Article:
The exodus of major corporations from the corporate front group American Legislative Exchange Council (ALEC) has made headlines nationwide as the group’s agenda has been increasingly scrutinized by the general public.
But as these corporations have fled ALEC, there has also been one other little-noticed exodus from the group: that of legislators. SourceWatch and Keystone Progress have been tracking the defections of lawmakers. Here are 28 who have left so far:
- Sen. Nan Orrock (D-GA): “As a member of the American Legislative Exchange Council for several years, having joined ALEC with the primary goal of better understanding the corporate-dominated organization, I know first-hand that ALEC is not the innocuous organization it claims to be.” [4/17/12]We applaud these legislators for leaving the corporate front group, which has been responsible for pushing destructive special interest legislation, from climate change denial in schools, to anti-union and anti-consumer bills, to the controversial Voter ID and Stand Your Ground laws.
- Sen. Greg Cromer (R-LA): “‘It has been brought to my attention that there have been meetings and/or activities with ALEC staff members within the state of Louisiana that I have not been privy to,’ Cromer wrote in his resignation letter that went out as an email to key lawmakers and staffers.” [4/17/12]
- Sen. Mike Colona (D-MO): “‘Their agenda is radical and wrong for Missouri. I was a member and saw firsthand the sort of extreme legislation they push on state legislators around the country,’ Cromer said in a statement to the organization “Progress Missouri.” [4/12/12]
- Pennsylvania Reps. Kate Harper (R), Sandra Major (R), Mark Mustio (R), Harry Readshaw (D), and Sen. John Pippy (R) [4/26/12]
- Sen. George Muñoz (D-NM) [4/20/12]
- Rep. Ted Vick (D-SC): “Recent revelations concerning ALEC’s funding sources from radical elements have proven to be the final straw for me. ALEC has become too partisan and too extreme.” [4/24/12]
- Nebraska Senators Danielle Conrad (D), Tony Fulton (R), Health Mello (D), and Jeremy Norquist (D) [4/26/12]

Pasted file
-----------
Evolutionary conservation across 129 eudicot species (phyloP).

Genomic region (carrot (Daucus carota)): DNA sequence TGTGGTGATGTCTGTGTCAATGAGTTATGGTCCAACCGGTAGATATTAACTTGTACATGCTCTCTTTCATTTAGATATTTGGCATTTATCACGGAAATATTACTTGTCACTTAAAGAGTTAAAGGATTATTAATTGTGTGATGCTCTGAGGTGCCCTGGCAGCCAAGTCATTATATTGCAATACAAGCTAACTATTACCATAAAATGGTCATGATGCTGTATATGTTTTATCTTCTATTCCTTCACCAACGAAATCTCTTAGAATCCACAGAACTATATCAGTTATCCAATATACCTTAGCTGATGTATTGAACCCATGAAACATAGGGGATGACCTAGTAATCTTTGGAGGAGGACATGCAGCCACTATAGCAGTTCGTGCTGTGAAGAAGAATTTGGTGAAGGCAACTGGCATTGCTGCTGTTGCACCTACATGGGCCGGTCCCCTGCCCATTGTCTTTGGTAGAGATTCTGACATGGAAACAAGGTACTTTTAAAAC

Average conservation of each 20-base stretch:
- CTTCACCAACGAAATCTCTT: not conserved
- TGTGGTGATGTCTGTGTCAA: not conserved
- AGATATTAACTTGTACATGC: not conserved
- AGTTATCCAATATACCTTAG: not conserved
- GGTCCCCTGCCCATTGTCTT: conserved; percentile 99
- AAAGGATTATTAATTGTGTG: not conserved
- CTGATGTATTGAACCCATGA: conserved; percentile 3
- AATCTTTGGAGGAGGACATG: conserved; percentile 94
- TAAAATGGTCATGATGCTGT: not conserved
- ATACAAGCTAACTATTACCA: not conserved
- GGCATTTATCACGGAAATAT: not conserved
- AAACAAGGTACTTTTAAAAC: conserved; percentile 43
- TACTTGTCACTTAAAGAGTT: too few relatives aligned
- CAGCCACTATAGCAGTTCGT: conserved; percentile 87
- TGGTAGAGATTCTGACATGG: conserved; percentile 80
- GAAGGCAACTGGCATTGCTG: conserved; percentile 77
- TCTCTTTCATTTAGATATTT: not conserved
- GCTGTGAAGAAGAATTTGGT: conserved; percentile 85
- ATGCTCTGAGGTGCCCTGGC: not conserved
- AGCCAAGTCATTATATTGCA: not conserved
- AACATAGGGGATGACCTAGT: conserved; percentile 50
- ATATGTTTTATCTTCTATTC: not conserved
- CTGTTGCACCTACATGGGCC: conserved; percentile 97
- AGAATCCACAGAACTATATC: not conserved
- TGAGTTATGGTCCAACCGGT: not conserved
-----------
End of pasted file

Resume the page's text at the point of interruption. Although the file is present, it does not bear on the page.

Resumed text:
- Texas Democratic Party Reps. Alma Allen, Armando Martinez, Dawnna Dukes, Hubert Vo, Harold Dutton, Chente, Quintanilla, Eddie Rodriguez, José Menéndez, Ruth Jones McClendon, Eric Johnson, Tracy King, Ryan Guillen [4/2012]
- Rep. Jennifer Selig (D-UT) [4/9/12]
- Rep. Kevin Van De Wege (D-WA): “My membership status is increasingly becoming a divisive issue this year, and I prefer to put my time and energy into efforts that unite our district rather than divide it.” [4/11/12]
The good government group Common Cause is alleging that ALEC is running what amounts to a tax scam for some of America's largest and most well-known companies. In a whistleblower complaint filed with the IRS, Common Cause charges that ALEC's lobbying for "model" legislation is designed to boost the profits of its corporate members and is thus a violation of its tax-exempt status.
Common Cause's tax filing focuses on ALEC's undermining of basic democratic practices: ALEC practices stealth advocacy; it writes bills for legislators, refines that legislation through task forces where its business members wield veto power, then quietly shepherds the finished "model" bills to passage. Their mission accomplished, ALEC’s business members reward the group with massive contributions – nearly $400 million from 2000-10, according to Common Cause. Help Common Cause expand its work on ALEC and contact the IRS on your own using this form which the Service set up for the public to register suspicions of organizations not complying with the tax laws. After you've weighed in, share this post with family, Facebook friends, Twitter followers and your local media outfits.
This report from Accounting Today explains the legal basis for Common Cause's complaint to the IRS.